Response of the Arduino ADC
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The Arduino analogRead()
function returns an integer
between 0 and 1023. How can this number be converted into a real
voltage? The Web provides contradictory information, where the most
common formulas are:
[math]V = V_\text{ref} \times \frac{n}{1023}[/math]
and
[math]V = V_\text{ref} \times \frac{n}{1024},[/math]
where V_{ref} is the reference voltage (typically 5 V) and n is the reading. The difference between these formulas is tiny, but is has nevertheless fueled some heated discussions. I tried to settle the problem experimentally. This experiment also provided insight into the noise level of the ADC and the usefulness of the noise for increasing the measurement resolution.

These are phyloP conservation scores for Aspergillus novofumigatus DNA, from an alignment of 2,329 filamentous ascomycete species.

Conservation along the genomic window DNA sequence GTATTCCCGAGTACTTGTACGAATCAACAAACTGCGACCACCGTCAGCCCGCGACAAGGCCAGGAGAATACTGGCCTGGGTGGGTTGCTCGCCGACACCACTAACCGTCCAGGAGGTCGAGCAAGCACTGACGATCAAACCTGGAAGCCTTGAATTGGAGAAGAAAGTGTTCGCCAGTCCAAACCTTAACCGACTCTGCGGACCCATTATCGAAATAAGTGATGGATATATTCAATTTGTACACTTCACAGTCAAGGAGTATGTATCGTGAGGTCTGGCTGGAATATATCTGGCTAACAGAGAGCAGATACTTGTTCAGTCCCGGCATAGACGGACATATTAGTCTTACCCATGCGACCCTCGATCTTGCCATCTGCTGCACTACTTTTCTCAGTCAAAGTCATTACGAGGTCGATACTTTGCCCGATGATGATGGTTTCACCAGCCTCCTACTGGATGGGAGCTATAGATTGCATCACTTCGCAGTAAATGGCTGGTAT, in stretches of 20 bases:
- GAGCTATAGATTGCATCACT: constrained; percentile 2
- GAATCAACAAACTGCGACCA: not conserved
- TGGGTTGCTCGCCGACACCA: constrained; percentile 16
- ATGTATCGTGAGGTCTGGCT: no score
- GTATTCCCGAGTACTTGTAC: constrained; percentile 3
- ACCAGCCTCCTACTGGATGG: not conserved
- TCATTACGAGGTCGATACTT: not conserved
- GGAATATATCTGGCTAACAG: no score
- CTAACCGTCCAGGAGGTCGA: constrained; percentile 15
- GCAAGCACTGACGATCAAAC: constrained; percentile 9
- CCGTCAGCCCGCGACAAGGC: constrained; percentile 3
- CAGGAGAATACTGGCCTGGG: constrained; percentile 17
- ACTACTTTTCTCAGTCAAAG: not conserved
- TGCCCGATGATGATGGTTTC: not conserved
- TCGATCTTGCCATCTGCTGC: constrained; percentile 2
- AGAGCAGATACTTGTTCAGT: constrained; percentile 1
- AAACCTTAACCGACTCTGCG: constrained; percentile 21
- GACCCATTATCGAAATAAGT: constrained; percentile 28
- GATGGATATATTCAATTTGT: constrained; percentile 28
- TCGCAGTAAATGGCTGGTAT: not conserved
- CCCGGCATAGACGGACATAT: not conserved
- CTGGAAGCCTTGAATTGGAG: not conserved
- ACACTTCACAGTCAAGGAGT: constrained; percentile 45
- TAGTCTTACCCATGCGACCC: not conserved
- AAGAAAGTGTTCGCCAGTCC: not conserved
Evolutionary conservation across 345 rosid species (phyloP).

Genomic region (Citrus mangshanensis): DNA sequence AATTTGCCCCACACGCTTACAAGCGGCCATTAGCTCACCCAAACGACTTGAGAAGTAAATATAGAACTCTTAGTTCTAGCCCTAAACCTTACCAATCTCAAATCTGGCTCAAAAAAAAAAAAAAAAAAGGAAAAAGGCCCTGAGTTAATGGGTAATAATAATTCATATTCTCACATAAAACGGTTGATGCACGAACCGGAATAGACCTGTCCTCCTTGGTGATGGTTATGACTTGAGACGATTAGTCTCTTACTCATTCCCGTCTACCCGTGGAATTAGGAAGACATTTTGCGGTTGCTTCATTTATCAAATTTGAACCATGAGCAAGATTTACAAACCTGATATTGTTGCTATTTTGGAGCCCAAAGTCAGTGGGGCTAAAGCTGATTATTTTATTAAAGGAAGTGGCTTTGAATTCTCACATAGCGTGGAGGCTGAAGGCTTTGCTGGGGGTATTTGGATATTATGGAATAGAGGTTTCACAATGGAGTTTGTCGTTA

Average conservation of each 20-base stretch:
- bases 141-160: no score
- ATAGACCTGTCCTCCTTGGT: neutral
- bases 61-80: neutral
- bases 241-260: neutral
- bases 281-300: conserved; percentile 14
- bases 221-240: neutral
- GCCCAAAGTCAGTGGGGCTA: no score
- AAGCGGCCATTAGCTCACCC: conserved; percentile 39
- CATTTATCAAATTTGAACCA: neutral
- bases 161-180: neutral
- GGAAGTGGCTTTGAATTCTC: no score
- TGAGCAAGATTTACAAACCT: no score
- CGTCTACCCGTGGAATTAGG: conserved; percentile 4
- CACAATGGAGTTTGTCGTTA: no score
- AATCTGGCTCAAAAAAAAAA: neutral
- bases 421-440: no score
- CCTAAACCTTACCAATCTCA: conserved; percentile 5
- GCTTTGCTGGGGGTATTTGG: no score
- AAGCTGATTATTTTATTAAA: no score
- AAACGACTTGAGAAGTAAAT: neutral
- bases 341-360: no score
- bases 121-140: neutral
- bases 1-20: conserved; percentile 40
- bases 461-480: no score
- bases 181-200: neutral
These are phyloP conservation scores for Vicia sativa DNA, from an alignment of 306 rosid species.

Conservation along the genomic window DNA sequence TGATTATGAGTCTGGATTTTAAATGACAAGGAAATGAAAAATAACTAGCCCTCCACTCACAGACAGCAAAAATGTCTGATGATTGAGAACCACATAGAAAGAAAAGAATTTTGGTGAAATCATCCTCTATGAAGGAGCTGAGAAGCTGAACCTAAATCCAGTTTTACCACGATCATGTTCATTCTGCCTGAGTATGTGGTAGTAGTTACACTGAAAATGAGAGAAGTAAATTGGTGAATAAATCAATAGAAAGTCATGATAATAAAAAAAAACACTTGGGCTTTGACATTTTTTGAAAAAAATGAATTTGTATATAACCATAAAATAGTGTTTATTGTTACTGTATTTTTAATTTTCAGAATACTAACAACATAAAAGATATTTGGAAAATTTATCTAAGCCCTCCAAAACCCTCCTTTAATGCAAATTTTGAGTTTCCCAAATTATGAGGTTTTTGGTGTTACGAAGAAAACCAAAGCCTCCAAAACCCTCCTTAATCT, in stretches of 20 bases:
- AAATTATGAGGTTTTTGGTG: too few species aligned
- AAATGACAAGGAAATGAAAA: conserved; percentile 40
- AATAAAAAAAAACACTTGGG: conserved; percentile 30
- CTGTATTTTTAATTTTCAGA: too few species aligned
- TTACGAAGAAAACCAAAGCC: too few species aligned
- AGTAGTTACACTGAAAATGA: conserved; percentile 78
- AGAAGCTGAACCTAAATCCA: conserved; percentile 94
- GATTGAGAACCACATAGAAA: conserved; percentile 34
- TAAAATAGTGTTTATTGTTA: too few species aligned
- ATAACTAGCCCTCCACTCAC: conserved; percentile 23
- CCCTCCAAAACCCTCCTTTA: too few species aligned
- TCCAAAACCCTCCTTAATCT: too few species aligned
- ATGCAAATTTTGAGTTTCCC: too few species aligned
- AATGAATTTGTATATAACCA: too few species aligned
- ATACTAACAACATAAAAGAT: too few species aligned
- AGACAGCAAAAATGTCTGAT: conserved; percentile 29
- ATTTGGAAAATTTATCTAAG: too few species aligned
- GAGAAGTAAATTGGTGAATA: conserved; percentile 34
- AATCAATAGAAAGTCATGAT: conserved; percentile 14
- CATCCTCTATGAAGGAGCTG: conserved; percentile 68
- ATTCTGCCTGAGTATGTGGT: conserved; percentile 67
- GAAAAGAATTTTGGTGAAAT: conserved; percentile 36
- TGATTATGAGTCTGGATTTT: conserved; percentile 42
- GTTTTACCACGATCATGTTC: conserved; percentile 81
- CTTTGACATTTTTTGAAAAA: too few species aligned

Sommaire
Usual formulas
The formulas I found on the Web all have the form
[math]V = V_\text{ref} \times \frac{n+n_0}{S},[/math]
where n_{0} is an offset (typically zero) and S is a scale factor.
An ideal 10-bit ADC converter splits the measurable voltage range into 1024 intervals, each corresponding to one possible output. The above formula is then meant to give the center of the interval corresponding to the output value n, with the possible exceptions of the first and last values (0 and 1023).
In the following, each formula is represented by the values of S and n_{0}, and in each case the splitting of the measurable range into 1024 intervals is shown graphically.
S = 1023, n_{0} = 0: Arduino tutorials
Many Arduino blogs and tutorials use this formula, including the official Arduino tutorial Read Analog Voltage. This formula splits the measurable range as follows: